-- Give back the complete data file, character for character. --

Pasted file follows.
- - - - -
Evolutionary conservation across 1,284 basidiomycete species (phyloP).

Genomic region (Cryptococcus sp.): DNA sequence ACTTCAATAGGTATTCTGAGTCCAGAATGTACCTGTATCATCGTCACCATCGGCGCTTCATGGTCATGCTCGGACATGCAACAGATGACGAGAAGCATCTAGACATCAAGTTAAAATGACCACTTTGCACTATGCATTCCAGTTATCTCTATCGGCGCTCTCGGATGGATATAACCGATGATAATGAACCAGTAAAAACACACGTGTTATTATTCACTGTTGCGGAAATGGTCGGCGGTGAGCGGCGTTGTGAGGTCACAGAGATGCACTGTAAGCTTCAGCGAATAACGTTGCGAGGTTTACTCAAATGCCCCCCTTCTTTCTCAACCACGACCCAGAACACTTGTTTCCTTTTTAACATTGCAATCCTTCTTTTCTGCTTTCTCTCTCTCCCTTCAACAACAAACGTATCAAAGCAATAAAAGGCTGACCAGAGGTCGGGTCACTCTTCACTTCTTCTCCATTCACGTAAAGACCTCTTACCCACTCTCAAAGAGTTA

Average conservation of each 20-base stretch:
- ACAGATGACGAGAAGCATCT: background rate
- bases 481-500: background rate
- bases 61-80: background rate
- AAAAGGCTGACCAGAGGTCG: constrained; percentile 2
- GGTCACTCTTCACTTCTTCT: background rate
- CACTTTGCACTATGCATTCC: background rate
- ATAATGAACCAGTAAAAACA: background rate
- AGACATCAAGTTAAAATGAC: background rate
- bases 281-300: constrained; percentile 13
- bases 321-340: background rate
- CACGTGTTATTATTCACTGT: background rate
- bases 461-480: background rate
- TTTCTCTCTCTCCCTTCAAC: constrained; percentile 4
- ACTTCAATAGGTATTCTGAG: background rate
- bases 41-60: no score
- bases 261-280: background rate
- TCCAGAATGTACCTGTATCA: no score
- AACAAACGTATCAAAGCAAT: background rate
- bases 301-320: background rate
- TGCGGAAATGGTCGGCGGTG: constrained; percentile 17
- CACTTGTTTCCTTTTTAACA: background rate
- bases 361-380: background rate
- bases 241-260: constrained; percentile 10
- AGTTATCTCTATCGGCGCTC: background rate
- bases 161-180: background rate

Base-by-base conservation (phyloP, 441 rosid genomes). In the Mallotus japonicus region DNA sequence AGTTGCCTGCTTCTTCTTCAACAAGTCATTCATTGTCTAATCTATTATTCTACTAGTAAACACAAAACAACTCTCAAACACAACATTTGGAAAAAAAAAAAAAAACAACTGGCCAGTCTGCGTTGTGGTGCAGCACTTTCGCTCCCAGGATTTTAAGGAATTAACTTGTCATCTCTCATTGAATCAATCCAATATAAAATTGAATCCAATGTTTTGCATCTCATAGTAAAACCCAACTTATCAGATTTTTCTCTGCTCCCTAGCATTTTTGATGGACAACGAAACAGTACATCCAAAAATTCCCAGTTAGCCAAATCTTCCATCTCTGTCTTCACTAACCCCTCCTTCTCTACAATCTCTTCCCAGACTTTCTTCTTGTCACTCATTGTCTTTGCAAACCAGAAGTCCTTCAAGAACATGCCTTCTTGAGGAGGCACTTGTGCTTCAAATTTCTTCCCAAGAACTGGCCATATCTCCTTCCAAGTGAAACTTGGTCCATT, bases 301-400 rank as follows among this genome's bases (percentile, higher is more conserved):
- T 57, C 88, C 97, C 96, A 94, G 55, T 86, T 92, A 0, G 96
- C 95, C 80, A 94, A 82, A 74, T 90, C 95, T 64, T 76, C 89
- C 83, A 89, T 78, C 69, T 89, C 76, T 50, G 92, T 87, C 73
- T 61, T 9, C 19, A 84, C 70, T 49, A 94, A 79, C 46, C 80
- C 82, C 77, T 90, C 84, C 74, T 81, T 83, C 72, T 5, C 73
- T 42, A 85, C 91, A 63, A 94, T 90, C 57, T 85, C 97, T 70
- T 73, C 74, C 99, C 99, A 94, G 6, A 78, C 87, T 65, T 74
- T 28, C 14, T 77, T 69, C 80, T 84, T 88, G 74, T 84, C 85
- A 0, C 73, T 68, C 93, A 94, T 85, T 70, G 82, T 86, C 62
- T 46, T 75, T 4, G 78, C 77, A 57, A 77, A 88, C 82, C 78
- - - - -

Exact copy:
Evolutionary conservation across 1,284 basidiomycete species (phyloP).

Genomic region (Cryptococcus sp.): DNA sequence ACTTCAATAGGTATTCTGAGTCCAGAATGTACCTGTATCATCGTCACCATCGGCGCTTCATGGTCATGCTCGGACATGCAACAGATGACGAGAAGCATCTAGACATCAAGTTAAAATGACCACTTTGCACTATGCATTCCAGTTATCTCTATCGGCGCTCTCGGATGGATATAACCGATGATAATGAACCAGTAAAAACACACGTGTTATTATTCACTGTTGCGGAAATGGTCGGCGGTGAGCGGCGTTGTGAGGTCACAGAGATGCACTGTAAGCTTCAGCGAATAACGTTGCGAGGTTTACTCAAATGCCCCCCTTCTTTCTCAACCACGACCCAGAACACTTGTTTCCTTTTTAACATTGCAATCCTTCTTTTCTGCTTTCTCTCTCTCCCTTCAACAACAAACGTATCAAAGCAATAAAAGGCTGACCAGAGGTCGGGTCACTCTTCACTTCTTCTCCATTCACGTAAAGACCTCTTACCCACTCTCAAAGAGTTA

Average conservation of each 20-base stretch:
- ACAGATGACGAGAAGCATCT: background rate
- bases 481-500: background rate
- bases 61-80: background rate
- AAAAGGCTGACCAGAGGTCG: constrained; percentile 2
- GGTCACTCTTCACTTCTTCT: background rate
- CACTTTGCACTATGCATTCC: background rate
- ATAATGAACCAGTAAAAACA: background rate
- AGACATCAAGTTAAAATGAC: background rate
- bases 281-300: constrained; percentile 13
- bases 321-340: background rate
- CACGTGTTATTATTCACTGT: background rate
- bases 461-480: background rate
- TTTCTCTCTCTCCCTTCAAC: constrained; percentile 4
- ACTTCAATAGGTATTCTGAG: background rate
- bases 41-60: no score
- bases 261-280: background rate
- TCCAGAATGTACCTGTATCA: no score
- AACAAACGTATCAAAGCAAT: background rate
- bases 301-320: background rate
- TGCGGAAATGGTCGGCGGTG: constrained; percentile 17
- CACTTGTTTCCTTTTTAACA: background rate
- bases 361-380: background rate
- bases 241-260: constrained; percentile 10
- AGTTATCTCTATCGGCGCTC: background rate
- bases 161-180: background rate

Base-by-base conservation (phyloP, 441 rosid genomes). In the Mallotus japonicus region DNA sequence AGTTGCCTGCTTCTTCTTCAACAAGTCATTCATTGTCTAATCTATTATTCTACTAGTAAACACAAAACAACTCTCAAACACAACATTTGGAAAAAAAAAAAAAAACAACTGGCCAGTCTGCGTTGTGGTGCAGCACTTTCGCTCCCAGGATTTTAAGGAATTAACTTGTCATCTCTCATTGAATCAATCCAATATAAAATTGAATCCAATGTTTTGCATCTCATAGTAAAACCCAACTTATCAGATTTTTCTCTGCTCCCTAGCATTTTTGATGGACAACGAAACAGTACATCCAAAAATTCCCAGTTAGCCAAATCTTCCATCTCTGTCTTCACTAACCCCTCCTTCTCTACAATCTCTTCCCAGACTTTCTTCTTGTCACTCATTGTCTTTGCAAACCAGAAGTCCTTCAAGAACATGCCTTCTTGAGGAGGCACTTGTGCTTCAAATTTCTTCCCAAGAACTGGCCATATCTCCTTCCAAGTGAAACTTGGTCCATT, bases 301-400 rank as follows among this genome's bases (percentile, higher is more conserved):
- T 57, C 88, C 97, C 96, A 94, G 55, T 86, T 92, A 0, G 96
- C 95, C 80, A 94, A 82, A 74, T 90, C 95, T 64, T 76, C 89
- C 83, A 89, T 78, C 69, T 89, C 76, T 50, G 92, T 87, C 73
- T 61, T 9, C 19, A 84, C 70, T 49, A 94, A 79, C 46, C 80
- C 82, C 77, T 90, C 84, C 74, T 81, T 83, C 72, T 5, C 73
- T 42, A 85, C 91, A 63, A 94, T 90, C 57, T 85, C 97, T 70
- T 73, C 74, C 99, C 99, A 94, G 6, A 78, C 87, T 65, T 74
- T 28, C 14, T 77, T 69, C 80, T 84, T 88, G 74, T 84, C 85
- A 0, C 73, T 68, C 93, A 94, T 85, T 70, G 82, T 86, C 62
- T 46, T 75, T 4, G 78, C 77, A 57, A 77, A 88, C 82, C 78